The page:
Utilities Face Cost and Implementation Challenges with Smart-Grid Upgrades
In the wake of the Department of Energy’s $3.4 billion in grants for various smart-grid projects, local governments and utilities are trying to sort out the pros and cons of a smart-grid system, while trying to determine how to implement — and pay for– the required electrical grid upgrades, particularly when capital is tight.
The utility industry is facing several challenges in 2009, ranging from increased regulation and demand by customers for more payment options to aging infrastructure and uncertainty about smart-grid benefits, according to a new survey from WAUSAU Financial Systems and Sierra Energy Group/Energy Central.
New research on the payment processing trends in the utility industry finds that 65 percent of respondents say the current economic environment is making processing customer payments more difficult, and 85 percent of the utilities are using outdated, legacy systems.
Another finding reveals that two-thirds of utilities believe they don’t have the capability to meet new demands including new regulations such as those associated with renewable energy, cap and trade, and smart grids.
As an example, smart grids will change billing demands, such as two-way billing and demand response reconciliation but utilities haven’t addressed these new billing requirements yet because smart-grid development is just underway now, according to the study. In addition, utilities are faced with other challenges including a lack of cash flow and access to capital.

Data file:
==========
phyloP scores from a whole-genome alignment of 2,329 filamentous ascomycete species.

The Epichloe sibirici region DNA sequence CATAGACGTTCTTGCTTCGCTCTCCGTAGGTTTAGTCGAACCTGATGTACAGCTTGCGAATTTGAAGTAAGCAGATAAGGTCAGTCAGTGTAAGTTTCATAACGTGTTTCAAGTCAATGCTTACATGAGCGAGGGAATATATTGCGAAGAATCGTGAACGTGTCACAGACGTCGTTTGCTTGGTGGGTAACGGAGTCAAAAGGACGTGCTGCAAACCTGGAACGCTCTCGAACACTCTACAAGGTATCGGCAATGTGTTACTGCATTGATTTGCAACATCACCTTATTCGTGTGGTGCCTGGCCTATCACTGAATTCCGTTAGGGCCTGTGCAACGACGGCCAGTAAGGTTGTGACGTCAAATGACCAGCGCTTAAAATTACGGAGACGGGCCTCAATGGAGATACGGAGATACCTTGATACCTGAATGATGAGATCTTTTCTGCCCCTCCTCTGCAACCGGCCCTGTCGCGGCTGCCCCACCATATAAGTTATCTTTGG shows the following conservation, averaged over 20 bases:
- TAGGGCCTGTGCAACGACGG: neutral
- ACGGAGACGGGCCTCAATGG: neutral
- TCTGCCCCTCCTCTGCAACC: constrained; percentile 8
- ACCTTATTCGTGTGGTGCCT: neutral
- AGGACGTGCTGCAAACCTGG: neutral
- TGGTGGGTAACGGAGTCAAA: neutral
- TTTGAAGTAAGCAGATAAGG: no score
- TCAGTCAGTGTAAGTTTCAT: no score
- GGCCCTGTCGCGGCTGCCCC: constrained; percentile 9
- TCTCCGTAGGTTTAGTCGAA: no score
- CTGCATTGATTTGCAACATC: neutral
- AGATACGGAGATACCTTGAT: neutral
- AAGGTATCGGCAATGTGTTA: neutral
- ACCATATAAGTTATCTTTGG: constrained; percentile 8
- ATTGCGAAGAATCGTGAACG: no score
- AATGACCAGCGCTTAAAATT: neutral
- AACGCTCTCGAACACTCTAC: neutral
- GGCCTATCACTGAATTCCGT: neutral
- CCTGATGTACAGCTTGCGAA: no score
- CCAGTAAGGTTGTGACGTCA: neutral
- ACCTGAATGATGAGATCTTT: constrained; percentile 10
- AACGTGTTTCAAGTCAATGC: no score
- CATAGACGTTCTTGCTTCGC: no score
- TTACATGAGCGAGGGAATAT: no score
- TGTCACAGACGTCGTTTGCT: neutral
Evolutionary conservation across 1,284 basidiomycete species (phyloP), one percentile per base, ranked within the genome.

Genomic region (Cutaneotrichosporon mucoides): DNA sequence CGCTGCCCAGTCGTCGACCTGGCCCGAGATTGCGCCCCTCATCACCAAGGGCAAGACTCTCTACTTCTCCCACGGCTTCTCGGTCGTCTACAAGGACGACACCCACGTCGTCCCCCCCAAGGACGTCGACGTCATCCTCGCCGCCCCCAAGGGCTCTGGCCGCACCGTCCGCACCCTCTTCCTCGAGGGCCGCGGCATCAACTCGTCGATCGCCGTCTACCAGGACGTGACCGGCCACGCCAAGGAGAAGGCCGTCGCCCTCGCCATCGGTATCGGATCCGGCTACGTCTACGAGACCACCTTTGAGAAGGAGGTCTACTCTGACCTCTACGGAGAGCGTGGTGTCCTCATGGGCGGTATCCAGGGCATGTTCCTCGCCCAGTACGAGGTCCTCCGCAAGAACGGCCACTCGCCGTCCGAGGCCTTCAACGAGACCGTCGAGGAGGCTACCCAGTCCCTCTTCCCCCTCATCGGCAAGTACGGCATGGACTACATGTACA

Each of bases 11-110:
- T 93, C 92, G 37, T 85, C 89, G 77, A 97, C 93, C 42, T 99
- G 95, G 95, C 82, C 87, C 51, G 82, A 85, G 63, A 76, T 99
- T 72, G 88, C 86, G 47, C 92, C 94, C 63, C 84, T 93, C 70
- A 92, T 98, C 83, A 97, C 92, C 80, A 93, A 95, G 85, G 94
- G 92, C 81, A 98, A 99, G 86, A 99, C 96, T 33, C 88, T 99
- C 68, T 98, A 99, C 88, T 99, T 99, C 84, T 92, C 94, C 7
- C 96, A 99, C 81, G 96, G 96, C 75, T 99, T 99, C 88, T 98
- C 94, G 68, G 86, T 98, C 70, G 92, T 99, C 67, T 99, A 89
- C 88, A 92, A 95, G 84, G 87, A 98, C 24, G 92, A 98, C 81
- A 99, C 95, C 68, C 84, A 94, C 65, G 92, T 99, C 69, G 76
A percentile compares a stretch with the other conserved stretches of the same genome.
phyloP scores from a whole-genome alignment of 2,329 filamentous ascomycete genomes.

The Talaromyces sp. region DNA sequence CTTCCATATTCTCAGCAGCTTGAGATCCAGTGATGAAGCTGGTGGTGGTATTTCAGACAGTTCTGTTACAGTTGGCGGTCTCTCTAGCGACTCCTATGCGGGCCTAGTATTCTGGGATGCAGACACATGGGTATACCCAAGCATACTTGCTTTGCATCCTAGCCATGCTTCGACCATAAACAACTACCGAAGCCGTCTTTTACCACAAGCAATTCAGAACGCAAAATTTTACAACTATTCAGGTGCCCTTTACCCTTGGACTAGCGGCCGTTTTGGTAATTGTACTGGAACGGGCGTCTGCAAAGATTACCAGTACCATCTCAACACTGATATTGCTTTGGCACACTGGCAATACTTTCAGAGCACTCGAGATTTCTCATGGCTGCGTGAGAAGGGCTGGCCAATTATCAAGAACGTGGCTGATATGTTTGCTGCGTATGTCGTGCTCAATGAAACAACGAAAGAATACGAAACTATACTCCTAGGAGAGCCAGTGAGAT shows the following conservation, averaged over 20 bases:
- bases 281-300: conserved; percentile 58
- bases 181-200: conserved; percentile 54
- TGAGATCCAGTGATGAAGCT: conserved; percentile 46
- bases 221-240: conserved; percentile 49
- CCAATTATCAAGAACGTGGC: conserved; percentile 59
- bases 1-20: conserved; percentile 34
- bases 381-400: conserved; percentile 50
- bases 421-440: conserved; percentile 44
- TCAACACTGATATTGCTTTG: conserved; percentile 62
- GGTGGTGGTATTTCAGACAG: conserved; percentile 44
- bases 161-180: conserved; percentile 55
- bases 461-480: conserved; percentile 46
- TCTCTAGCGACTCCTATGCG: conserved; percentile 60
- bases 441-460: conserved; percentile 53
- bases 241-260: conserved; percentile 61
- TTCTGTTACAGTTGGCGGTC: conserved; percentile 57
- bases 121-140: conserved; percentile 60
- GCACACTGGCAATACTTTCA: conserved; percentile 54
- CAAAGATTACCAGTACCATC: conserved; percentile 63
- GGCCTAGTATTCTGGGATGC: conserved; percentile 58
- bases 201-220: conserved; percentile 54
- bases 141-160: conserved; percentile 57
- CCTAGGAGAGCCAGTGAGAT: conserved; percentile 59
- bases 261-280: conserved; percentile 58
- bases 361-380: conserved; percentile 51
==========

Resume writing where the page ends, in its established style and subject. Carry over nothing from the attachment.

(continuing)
Michael Singer, author of the Executive Clan Editor’s blog at Internet Evolution thinks he has a solution to part of the problem. The utility’s answer to better monitoring peak demand times and helping customers choose the best times to run their appliances is enterprise-class business process management (BPM) software, which has been widely used in the telecom and IT industries, he says.
Singer says this technology could enable better two-way communications with consumers, deliver more insight into the state of network operations and accommodate renewable energy, which will become key to utilities joining the smart grid. The key players who will benefit include Oracle, IBM and Hewlett-Packard, he says.
Meanwhile, West Virginia is moving ahead with plans to develop a smart grid despite the $1.9 billion price tag to move to a smart electrical grid, reports The State Journal. Authors of the “West Virginia Smart Grid Implementation Plan” say the benefits outweigh the costs when benefits to consumers and society are considered.
One plan participant said in the article that typically public service commissions only consider the cost and benefit to the utility, which in this analysis would be $1.9 billion in costs versus $1.3 billion in benefits.
However, according to the report, the cost of full implementation over 20 years will be about $1.9 billion versus the “reliability” benefit of $12.6 billion spread across consumers, utilities and society, reports The State Journal.
Another participant in Virginia’s planning process said in the article that outages and power quality events cost the state more than $1 billion a year in business, which will be eliminated by smart-grid technologies because they route power around a problem or minimize an outage.
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